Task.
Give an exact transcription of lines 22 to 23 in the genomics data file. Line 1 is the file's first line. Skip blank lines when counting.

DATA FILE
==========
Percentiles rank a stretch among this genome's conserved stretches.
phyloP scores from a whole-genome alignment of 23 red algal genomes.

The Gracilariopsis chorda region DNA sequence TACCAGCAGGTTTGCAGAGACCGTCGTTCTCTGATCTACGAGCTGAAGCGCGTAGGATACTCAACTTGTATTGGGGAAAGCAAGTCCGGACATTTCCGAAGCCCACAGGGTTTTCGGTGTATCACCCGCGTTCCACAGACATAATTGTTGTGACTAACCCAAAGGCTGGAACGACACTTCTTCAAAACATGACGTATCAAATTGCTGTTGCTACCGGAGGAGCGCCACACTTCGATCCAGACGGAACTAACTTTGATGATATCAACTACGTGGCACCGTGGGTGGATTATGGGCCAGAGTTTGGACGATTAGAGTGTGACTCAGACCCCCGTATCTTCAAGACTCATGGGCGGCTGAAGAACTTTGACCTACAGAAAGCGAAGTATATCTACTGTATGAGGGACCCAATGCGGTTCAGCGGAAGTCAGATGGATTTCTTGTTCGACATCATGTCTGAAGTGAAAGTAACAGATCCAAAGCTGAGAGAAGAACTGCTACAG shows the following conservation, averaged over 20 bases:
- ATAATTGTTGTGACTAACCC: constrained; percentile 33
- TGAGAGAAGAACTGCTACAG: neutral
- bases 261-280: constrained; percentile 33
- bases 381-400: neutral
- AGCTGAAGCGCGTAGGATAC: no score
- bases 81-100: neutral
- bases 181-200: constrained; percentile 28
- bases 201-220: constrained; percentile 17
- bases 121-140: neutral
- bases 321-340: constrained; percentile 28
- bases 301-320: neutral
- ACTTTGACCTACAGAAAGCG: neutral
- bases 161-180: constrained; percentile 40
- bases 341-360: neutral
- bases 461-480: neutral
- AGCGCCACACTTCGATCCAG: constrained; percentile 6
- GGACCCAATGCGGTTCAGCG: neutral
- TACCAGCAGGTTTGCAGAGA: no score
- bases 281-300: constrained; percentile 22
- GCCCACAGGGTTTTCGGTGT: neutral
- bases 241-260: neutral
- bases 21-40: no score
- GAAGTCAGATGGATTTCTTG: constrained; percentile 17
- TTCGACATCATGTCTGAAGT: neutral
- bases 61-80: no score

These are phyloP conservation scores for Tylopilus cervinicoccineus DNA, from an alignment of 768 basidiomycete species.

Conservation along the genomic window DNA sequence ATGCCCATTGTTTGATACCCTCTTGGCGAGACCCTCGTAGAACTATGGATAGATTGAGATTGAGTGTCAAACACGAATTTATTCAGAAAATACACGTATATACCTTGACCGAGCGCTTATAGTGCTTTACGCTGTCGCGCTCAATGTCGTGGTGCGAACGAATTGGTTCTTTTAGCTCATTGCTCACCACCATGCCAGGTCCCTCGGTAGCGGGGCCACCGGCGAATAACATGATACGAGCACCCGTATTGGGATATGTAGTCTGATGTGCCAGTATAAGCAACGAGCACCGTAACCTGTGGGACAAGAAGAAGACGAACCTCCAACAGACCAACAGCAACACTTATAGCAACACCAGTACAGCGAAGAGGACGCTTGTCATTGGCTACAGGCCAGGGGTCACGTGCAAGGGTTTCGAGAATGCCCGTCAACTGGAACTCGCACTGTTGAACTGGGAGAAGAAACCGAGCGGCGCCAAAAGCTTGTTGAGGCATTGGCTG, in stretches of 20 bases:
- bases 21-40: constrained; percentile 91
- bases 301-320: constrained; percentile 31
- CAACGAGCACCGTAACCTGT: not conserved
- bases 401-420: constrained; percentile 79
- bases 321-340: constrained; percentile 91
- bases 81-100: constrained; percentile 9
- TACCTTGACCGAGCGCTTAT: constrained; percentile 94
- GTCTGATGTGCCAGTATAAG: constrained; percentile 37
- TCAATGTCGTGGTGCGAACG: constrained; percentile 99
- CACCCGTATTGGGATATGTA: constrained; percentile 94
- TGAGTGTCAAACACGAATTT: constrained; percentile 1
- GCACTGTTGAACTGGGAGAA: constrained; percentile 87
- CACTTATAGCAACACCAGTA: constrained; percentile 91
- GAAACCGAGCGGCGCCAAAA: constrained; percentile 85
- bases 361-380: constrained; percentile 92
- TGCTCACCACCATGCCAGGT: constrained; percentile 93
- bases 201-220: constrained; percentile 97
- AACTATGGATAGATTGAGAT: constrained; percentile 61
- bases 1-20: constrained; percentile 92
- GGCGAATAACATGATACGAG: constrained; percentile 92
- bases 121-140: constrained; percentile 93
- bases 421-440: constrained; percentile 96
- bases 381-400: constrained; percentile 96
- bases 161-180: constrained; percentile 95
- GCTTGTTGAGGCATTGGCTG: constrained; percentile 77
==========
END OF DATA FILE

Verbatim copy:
- bases 281-300: constrained; percentile 22
- GCCCACAGGGTTTTCGGTGT: neutral